Comics and cartoons have a unique opportunity to render memory through emotive imagery without necessarily embedding that imagery in a familiar reality. The Boy with Nails for Eyes is one such story. It illustrates how effectively and comprehensively feelings that warp our perception of the world – fear, claustrophobia and isolation – can be represented inside chapters of a comic.
I had the opportunity to read the first two chapters of Shaun Gardiner’s The Boy with Nails for Eyes, which is currently crowdfunding on Unbound. While still mysterious, Gardiner’s art and melodic writing show great ambition and potential. This is one for fans of dystopian fiction, as well as anyone who is interested in comics that are more similar to poetry than prose.
The first chapter is devoted to introducing the setting of the tale to come: an uncanny and fogged city with war on the horizon. War, here, is personified by perhaps the story’s most remarkable piece of imagery: towering golems built from complicated combinations of gothic towers.
The second chapter introduces the story’s protagonist, Bobby. The scale and sense of mortal dread from the first chapter is pulled back here, as we explore Bobby’s smaller but relatively similar feelings of anxiety. The larger threat portrayed in the first chapter will likely impact the story later on, but this chapter refocuses The Boy with Nails for Eyes to smaller feelings of isolation and a relatable character who, then, I can see us follow onward in the story.
You can read the comic as a metaphor or as a bewildering dystopian fantasy, but the narration will encourage either. In tandem with the dream-like art, the writing in The Boy with Nails for Eyes reads almost like poetry. Gardiner’s writing is as flowing, impressionistic and sometimes as enigmatic as his art. I would say the former functions almost completely in service of the latter.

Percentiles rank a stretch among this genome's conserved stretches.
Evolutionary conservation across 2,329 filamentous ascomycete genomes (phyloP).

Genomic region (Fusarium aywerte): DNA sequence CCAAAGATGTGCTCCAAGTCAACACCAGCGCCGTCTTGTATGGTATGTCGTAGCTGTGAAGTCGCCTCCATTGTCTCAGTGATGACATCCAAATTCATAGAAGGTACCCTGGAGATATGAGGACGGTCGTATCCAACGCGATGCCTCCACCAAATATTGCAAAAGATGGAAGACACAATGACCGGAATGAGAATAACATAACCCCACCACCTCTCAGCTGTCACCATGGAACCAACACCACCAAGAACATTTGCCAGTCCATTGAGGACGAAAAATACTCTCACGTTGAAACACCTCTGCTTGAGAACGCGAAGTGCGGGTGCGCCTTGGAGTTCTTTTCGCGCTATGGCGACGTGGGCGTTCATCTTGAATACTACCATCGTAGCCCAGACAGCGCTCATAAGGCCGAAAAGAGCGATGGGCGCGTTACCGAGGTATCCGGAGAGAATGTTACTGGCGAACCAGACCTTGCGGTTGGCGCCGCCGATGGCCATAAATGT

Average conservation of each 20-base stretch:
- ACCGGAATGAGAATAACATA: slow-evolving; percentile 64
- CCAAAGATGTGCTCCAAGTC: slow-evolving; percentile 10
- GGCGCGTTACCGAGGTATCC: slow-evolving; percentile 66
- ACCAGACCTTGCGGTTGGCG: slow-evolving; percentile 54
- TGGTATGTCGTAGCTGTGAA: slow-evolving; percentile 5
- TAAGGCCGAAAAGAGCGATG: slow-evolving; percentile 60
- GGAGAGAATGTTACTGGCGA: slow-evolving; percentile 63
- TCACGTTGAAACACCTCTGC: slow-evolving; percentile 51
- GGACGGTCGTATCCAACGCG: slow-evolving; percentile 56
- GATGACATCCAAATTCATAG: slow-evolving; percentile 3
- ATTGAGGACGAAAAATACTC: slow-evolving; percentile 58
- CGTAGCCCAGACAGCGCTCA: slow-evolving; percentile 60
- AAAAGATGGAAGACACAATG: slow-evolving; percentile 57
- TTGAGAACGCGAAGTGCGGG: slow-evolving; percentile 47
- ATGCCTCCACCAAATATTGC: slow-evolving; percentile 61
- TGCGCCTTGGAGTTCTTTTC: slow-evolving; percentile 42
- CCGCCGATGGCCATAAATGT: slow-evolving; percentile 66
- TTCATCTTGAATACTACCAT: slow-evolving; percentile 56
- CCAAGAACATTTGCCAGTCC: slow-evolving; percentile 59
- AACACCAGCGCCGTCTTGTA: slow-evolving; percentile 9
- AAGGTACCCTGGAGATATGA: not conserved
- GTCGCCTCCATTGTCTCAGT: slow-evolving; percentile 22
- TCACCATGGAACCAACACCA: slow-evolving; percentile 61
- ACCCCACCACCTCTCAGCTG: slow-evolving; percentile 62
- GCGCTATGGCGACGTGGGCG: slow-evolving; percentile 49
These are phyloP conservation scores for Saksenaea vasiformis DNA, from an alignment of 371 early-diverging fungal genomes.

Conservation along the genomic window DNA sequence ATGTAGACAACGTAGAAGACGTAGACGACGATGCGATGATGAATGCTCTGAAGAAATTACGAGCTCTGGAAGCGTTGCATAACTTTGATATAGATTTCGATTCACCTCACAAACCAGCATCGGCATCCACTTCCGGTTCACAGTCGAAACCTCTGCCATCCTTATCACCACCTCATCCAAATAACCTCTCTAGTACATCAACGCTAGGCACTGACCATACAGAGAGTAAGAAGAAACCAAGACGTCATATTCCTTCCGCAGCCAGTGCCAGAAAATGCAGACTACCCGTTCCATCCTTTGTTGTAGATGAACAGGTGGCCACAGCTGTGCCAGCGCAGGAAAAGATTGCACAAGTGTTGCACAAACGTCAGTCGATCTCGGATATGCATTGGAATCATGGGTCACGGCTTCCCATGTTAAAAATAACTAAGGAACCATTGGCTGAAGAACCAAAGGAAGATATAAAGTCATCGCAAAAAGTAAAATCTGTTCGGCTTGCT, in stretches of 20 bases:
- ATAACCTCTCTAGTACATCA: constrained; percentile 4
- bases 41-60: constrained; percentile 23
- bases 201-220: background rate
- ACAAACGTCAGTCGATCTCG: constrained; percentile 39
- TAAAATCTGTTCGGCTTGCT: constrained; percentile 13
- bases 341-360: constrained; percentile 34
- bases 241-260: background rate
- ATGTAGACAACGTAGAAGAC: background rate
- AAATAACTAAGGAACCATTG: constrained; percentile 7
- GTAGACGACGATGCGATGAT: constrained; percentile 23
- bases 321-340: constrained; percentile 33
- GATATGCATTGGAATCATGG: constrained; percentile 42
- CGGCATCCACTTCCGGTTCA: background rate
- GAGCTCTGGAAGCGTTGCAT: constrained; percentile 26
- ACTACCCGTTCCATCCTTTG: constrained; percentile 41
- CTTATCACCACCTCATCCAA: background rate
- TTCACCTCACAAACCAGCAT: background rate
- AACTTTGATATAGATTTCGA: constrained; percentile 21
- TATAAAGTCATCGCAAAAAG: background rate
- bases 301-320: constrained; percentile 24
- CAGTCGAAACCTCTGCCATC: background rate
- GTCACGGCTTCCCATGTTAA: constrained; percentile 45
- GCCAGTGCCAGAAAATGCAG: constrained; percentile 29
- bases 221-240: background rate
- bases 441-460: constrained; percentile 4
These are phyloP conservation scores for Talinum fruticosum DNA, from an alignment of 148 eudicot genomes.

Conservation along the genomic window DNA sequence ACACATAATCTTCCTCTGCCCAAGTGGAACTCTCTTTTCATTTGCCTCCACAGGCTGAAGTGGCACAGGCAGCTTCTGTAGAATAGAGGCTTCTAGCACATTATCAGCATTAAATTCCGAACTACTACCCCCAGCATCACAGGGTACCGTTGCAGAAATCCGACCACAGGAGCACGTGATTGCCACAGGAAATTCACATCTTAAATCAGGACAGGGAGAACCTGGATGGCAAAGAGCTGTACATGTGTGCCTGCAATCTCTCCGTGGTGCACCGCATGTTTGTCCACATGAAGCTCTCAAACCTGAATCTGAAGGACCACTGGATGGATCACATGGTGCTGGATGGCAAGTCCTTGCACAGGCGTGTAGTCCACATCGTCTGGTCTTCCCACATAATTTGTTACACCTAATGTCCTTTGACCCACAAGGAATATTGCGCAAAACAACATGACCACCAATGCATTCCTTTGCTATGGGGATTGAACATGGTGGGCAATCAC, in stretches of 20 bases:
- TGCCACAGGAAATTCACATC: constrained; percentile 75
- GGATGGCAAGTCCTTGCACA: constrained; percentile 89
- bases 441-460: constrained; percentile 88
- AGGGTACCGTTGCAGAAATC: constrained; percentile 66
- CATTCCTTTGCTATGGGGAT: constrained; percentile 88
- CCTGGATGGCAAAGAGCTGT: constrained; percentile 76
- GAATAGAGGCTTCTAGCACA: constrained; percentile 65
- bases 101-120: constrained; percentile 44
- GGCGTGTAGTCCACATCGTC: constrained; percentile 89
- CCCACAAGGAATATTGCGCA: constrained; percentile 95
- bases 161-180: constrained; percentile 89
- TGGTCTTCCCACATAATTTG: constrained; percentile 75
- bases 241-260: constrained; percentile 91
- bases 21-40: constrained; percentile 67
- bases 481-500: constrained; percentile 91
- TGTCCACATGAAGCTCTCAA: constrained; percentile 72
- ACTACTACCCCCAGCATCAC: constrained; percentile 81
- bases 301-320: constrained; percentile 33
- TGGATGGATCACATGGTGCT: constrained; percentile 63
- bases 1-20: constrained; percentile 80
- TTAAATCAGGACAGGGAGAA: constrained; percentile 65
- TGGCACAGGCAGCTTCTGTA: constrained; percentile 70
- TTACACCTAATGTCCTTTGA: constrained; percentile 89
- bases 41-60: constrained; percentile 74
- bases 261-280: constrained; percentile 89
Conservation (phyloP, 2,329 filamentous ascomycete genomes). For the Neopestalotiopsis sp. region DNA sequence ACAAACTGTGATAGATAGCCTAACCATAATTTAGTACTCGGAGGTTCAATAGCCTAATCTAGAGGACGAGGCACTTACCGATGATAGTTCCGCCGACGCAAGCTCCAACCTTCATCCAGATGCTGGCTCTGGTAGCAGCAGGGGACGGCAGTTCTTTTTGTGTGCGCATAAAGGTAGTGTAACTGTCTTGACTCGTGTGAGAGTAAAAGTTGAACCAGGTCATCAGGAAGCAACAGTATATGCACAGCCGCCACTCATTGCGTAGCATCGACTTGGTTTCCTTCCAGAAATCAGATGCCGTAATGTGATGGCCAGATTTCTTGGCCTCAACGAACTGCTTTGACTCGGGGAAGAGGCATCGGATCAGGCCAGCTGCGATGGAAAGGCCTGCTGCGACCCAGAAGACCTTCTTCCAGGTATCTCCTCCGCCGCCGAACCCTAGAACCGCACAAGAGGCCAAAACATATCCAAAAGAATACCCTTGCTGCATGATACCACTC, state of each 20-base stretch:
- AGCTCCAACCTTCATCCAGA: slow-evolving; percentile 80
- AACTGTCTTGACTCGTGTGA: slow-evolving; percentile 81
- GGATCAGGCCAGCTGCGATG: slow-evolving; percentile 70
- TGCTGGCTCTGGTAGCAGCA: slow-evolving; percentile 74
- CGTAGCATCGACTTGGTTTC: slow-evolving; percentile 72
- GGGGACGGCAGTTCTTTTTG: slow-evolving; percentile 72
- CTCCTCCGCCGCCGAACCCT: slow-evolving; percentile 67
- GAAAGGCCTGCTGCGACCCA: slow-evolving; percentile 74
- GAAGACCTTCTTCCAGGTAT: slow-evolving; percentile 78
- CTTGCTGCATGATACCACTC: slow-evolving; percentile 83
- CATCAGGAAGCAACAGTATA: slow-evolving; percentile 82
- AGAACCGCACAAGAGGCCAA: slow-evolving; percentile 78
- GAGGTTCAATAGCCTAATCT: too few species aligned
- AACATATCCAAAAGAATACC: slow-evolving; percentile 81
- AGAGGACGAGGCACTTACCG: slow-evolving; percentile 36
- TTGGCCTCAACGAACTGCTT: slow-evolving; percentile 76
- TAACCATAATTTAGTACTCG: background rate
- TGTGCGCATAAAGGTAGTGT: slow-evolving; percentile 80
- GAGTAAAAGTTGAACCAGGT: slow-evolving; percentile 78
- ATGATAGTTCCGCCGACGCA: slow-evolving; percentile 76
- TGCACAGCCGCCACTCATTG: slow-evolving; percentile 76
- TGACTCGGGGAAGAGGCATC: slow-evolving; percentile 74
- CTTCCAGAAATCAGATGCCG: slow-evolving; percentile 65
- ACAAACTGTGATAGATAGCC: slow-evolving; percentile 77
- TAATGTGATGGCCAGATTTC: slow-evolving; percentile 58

This narration is occasionally repetitive, but not at all to a detriment to the comic. When the narration lingers on a single repeated line, I was encouraged to remain with some of the chapters’ more complex image, large spreads of collage. This gave prevalence to the story’s recurring motifs, such as the swarms of crows, and had me interrogate details in these collages I might otherwise have overlooked. I absolutely recommend you spend as much time reading the art as you do each caption.
The lettering of these captions also plays into the collage aesthetic. Gardiner mostly keeps to a familiar white typeface in thin black boxes, which is helpfully clear and consistent amidst the sometimes surreal and unruly art. This lettering is almost evocative of an epistolary story: a journal entry, or a historical document of “the day the crow came.” There is an occasional flourish of a drop cap too, the inclusion of which is reminiscent of older and more formal texts. This choice is just another detail that positions the setting of the comic in an eclectic other world, divorced from any familiar timeline.
These first two chapters slowly immersed me in Gardiner’s story, and they do so without copious exposition or dialogue. Instead, the burden is carried by memorable and intriguing impressions of the setting, by its most striking imagery, which is sure to be developed with the following chapters.